Rabbi Elchonon Abramchik’s life has taken some unique turns. He was born in China, to parents who spent the war years in the ghetto of Shanghai, and thus survived the Nazi regime. The popular educator has held many administrative positions in Jewish schools in the United States and Israel. He and his wife now live in Miami Beach.
Rabbi Abramchik, who has spent the past seven years as principal of a girls’ high school in South Florida, is about to make a new but related move.
As someone with nearly 40 years in education, Rabbi Abramchik is constantly approached by people seeking his expertise and guidance. So he decided it was time to launch “Coaching for Life”.
“People should not get confused between being a Life Coach and Coaching for Life,” he says. “They are two different programs designed to improve and enhance one’s ability to reach contentment with oneself. The title of each profession should be understood as two different paths toward growth.”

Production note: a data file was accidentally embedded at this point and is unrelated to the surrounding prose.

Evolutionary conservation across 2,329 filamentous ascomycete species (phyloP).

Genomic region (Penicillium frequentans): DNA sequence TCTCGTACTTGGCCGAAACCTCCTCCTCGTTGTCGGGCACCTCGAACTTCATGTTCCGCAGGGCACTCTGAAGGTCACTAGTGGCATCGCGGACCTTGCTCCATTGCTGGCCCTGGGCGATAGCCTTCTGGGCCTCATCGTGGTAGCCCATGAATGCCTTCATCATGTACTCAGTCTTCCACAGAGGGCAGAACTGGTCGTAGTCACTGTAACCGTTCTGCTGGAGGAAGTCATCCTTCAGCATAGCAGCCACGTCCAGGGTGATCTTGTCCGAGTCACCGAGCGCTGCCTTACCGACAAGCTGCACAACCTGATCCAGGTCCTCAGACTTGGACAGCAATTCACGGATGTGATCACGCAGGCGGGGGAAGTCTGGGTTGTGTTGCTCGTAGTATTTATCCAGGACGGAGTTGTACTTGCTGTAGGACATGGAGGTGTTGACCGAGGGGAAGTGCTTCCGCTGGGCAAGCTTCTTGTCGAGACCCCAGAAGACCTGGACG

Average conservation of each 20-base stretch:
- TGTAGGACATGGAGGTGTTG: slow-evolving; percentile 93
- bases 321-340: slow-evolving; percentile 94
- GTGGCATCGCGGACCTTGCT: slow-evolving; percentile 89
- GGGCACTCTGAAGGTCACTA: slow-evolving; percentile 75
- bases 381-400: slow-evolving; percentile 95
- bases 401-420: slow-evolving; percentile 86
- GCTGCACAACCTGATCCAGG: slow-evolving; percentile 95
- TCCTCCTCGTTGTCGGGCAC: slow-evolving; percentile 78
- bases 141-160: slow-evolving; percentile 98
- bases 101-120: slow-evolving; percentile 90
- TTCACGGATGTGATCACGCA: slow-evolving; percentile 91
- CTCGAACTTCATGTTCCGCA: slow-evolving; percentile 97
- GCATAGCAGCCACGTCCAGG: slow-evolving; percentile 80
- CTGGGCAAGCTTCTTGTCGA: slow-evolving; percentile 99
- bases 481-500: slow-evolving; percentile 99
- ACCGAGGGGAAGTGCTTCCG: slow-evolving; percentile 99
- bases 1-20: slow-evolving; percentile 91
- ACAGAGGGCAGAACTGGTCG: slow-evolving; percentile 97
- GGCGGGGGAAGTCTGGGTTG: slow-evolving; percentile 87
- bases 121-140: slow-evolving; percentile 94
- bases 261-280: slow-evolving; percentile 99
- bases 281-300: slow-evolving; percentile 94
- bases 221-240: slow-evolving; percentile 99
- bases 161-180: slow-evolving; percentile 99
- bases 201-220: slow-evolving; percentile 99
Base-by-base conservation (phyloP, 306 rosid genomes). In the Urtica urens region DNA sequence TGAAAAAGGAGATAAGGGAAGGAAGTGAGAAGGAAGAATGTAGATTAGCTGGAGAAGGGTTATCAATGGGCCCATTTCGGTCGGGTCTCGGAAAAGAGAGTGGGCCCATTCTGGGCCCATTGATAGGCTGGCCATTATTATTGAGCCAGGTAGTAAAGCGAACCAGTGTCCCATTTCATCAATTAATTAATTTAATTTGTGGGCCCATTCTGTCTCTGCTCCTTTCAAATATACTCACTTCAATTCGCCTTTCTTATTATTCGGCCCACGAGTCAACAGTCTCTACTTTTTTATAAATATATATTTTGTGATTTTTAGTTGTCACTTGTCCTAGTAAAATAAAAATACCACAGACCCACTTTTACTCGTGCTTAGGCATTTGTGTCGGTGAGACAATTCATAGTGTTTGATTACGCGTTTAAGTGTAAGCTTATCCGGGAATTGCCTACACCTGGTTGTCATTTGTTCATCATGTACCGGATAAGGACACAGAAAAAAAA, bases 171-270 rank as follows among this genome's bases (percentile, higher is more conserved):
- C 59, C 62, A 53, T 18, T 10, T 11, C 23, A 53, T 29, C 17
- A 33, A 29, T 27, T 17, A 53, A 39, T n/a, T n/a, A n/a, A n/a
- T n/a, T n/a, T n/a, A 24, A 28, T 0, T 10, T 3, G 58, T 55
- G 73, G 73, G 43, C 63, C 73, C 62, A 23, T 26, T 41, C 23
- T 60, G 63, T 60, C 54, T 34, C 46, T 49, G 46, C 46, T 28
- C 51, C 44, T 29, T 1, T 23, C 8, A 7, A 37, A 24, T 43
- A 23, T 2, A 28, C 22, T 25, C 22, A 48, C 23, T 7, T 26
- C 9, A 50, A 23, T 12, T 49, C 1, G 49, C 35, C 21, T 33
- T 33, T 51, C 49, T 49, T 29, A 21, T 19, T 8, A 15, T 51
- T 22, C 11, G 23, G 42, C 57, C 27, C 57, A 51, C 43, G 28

The “idea of coaching people,” says the rabbi, “is not new.” Indeed, the idea has been used for centuries by people seeking rabbinic opinion on one matter or another. By meeting with the rabbi, the client walks away feeling better about himself and much more directed toward his goals.
Coaching for Life is the practice of supporting an individual with the purpose of achieving a particular result of one’s personal goals. People need a sounding board as well as a motivator; “one needs someone to really listen to them and give honest feedback,” says Rabbi Abramchik.
The goal of this new venture is to have the client focus on the present and future rather than dwell on the past. Rabbi Abramchik says his aim is to draw out a person’s potential. In addition, he will develop rather than impose; have the client reflect rather than direct; and enable the person rather than train the person.
The rabbi genuinely likes people and wants to bring out the best in them. Based on past experience, he believes the undertaking will be successful.
To make an inquiry and receive more information, call Rabbi Abramchik at 786-247-3961 or e-mail him at firstname.lastname@example.org.